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Volunteers help family caught in house fire

25 February 2010

The three dog's burial crosses© InfoVolunteers rushed to help after a devastating house fire caused havoc – and left a family and their young children mourning their beloved Labrador dogs.

The Jarvis family had been looking after a friend’s home – and her dogs – in Blissford, Hampshire when the tragedy happened. Tim Jarvis, accompanied by wife Amanda and daughters Tegan (12) and Pippa (9), was out shopping in Salisbury when a neighbour called with the shocking news.

The neighbour told them that the house was engulfed by flames and that three of the four dogs inside had died. (Two of the dogs belonged to the Jarvis family, and two were owned by the home owner. Both of the Jarvis family pets died in the fire.)

‘Somebody there for us’

Tim recalled: “We were in Marks and Spencers when we got the call. My wife and kids were so distressed that the store manager took them up into the office. All we knew was that three of the four dogs were dead, but at that point we didn’t know which ones.”

Three dogs running© InfoHe added: “We asked a friend to collect our daughters then made our way to the farm. And that’s where we found the Red Cross fire and emergency support service (FESS) crew waiting to take us inside their vehicle and make a cup of tea. If they hadn’t been there, we would have been stood out in the damp, more than a little lost.”

The FESS volunteers provided a crucial respite in the midst of a traumatic day. Tim said: “We really needed somewhere to sit and gather our thoughts with people who understood how we were feeling. Having somebody there for us with a cup of tea was just magic.”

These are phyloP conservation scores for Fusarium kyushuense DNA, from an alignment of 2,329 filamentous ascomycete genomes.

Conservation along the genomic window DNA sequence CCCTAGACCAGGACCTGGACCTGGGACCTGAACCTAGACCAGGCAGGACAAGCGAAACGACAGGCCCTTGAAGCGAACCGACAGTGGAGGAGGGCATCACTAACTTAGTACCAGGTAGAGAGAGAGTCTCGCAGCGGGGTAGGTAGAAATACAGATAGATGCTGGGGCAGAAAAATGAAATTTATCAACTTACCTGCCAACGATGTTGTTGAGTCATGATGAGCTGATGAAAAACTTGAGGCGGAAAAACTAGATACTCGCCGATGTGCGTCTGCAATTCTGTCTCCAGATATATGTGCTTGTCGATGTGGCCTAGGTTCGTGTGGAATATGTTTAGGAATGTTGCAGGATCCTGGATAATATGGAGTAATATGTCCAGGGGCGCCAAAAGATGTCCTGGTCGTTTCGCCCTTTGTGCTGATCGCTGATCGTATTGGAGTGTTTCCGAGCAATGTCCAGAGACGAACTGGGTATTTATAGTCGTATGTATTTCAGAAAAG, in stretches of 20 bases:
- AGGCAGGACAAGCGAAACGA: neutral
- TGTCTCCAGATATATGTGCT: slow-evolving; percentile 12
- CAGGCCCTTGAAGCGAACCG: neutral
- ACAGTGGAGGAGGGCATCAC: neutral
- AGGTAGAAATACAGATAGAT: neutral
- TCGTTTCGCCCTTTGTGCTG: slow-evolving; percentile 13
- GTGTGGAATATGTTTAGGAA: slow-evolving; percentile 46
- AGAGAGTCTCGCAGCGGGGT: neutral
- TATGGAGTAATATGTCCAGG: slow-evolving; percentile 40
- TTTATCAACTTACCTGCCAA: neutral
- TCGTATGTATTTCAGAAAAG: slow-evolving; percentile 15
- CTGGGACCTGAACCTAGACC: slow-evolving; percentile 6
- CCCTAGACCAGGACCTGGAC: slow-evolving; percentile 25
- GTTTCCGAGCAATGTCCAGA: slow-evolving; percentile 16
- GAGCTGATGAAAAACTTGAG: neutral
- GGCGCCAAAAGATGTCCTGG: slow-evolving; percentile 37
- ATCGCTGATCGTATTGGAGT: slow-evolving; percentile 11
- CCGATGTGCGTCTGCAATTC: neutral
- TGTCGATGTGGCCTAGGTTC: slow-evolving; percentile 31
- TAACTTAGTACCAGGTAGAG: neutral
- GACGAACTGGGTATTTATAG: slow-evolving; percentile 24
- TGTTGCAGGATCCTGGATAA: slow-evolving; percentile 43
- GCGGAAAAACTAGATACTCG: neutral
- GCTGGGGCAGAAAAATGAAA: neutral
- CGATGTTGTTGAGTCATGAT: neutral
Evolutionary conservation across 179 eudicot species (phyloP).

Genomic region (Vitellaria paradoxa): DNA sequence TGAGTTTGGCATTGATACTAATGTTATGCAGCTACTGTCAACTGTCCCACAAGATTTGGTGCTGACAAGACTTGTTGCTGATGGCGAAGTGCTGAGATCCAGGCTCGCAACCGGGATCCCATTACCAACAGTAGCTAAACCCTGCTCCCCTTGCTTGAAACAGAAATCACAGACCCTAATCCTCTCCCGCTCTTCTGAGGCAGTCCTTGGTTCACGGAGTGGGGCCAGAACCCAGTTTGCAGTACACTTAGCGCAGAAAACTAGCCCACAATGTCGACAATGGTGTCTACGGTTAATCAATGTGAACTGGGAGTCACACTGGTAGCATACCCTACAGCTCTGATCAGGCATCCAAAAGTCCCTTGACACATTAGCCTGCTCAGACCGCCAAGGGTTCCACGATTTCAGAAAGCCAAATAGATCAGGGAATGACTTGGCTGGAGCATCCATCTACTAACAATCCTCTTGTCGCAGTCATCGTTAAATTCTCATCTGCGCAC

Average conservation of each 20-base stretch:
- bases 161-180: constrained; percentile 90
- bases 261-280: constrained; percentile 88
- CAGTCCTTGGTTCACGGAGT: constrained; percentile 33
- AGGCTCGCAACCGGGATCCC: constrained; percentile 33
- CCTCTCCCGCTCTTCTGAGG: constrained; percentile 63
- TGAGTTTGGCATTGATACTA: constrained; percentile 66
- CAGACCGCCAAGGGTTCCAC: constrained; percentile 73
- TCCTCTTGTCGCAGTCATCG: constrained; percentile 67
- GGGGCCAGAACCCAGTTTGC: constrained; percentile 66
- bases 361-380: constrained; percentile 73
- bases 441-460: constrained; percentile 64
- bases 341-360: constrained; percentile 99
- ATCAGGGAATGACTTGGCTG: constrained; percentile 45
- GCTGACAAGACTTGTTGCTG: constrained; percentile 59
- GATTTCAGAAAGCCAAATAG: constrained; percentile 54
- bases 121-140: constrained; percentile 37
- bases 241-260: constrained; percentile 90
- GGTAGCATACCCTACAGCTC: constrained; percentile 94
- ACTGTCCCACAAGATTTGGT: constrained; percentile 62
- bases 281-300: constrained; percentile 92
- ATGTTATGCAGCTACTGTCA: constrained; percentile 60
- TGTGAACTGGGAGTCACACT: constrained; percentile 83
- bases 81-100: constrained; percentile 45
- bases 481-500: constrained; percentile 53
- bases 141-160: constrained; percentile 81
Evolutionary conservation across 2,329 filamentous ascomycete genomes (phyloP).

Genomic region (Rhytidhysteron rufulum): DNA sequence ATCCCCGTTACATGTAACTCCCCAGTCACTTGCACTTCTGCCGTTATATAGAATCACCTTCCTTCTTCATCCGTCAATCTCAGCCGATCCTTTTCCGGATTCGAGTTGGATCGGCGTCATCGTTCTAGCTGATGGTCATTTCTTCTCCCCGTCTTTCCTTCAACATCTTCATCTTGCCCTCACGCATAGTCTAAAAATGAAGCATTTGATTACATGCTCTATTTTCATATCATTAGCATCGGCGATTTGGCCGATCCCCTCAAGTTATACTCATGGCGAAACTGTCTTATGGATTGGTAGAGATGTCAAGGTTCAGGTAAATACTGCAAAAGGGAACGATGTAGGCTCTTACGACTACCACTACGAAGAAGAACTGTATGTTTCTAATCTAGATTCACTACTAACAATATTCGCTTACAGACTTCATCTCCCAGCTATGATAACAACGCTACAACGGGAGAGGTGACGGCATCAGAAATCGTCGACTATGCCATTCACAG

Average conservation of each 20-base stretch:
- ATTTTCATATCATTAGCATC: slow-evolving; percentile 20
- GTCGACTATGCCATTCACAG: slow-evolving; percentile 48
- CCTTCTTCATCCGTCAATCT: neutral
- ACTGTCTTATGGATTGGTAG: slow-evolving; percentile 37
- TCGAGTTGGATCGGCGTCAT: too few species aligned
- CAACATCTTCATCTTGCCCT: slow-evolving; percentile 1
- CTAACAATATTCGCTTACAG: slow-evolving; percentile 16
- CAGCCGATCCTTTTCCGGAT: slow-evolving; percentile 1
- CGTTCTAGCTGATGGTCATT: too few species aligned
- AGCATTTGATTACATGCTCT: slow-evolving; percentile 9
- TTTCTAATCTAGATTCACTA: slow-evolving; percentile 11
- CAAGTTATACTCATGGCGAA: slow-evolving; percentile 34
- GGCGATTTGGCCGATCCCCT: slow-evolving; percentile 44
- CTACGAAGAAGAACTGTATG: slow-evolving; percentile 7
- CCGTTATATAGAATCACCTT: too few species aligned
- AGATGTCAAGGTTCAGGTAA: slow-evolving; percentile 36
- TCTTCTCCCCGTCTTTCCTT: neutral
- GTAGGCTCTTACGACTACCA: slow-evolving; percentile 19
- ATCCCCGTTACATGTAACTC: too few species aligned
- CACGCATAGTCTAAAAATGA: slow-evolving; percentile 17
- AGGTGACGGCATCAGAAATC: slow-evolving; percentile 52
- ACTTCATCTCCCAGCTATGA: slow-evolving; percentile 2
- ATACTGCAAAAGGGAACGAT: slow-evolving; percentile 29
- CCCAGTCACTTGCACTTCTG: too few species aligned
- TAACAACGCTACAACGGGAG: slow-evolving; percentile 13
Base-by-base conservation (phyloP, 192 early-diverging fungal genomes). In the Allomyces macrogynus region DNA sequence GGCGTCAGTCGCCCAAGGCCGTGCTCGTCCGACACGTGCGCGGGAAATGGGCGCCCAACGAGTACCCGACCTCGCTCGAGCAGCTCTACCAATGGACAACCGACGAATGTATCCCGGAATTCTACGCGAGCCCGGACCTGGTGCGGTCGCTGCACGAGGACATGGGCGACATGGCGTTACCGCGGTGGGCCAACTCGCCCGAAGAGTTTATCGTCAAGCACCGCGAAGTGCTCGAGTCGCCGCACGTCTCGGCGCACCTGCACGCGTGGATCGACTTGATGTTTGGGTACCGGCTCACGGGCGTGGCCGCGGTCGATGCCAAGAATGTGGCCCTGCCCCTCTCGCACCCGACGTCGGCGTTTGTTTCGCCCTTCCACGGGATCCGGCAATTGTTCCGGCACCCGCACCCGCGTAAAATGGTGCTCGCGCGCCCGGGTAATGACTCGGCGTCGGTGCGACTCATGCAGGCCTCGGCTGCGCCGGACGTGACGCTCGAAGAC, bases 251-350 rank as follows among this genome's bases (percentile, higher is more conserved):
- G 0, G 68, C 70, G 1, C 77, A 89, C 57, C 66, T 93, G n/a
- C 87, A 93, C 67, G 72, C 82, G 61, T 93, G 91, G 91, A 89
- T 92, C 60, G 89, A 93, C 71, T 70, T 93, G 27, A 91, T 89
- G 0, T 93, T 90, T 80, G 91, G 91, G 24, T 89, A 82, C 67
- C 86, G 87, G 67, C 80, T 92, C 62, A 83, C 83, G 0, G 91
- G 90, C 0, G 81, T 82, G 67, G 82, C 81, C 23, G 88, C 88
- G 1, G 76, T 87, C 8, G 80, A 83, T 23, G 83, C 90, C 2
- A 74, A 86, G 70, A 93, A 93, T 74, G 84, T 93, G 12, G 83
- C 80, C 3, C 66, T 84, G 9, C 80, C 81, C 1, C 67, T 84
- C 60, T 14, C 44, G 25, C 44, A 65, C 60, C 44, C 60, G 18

Calm and experienced

Once the fire had been put out, the volunteers were again on hand to offer support. Tim said: “The volunteers, Terry Mair and Rick Mills, took us into the house once the fire service said it was safe and we rescued some of our possessions. It was an awful experience, and the fact that we were looking after the house for a friend made it even worse. The dogs were the crux of it all, though – it was just so traumatic.”

Looking back on the incident, Tim said: “Terry is such a gentle man and very intuitive too. It was the many small things he did – like when Amanda’s sister arrived, he took her cup of tea from her hand so she’d be free to receive a hug. It’s stuff like that which makes a big difference in that kind of situation.”

He added: “The Red Cross stayed with us for about five hours in total, waiting for the fire service to dampen down the house. Terry knew we were going back the next day so came out with us again, advising us on how to stay safe in a burnt-out property. It was certainly nice to have the calm advice of such an experienced man.”

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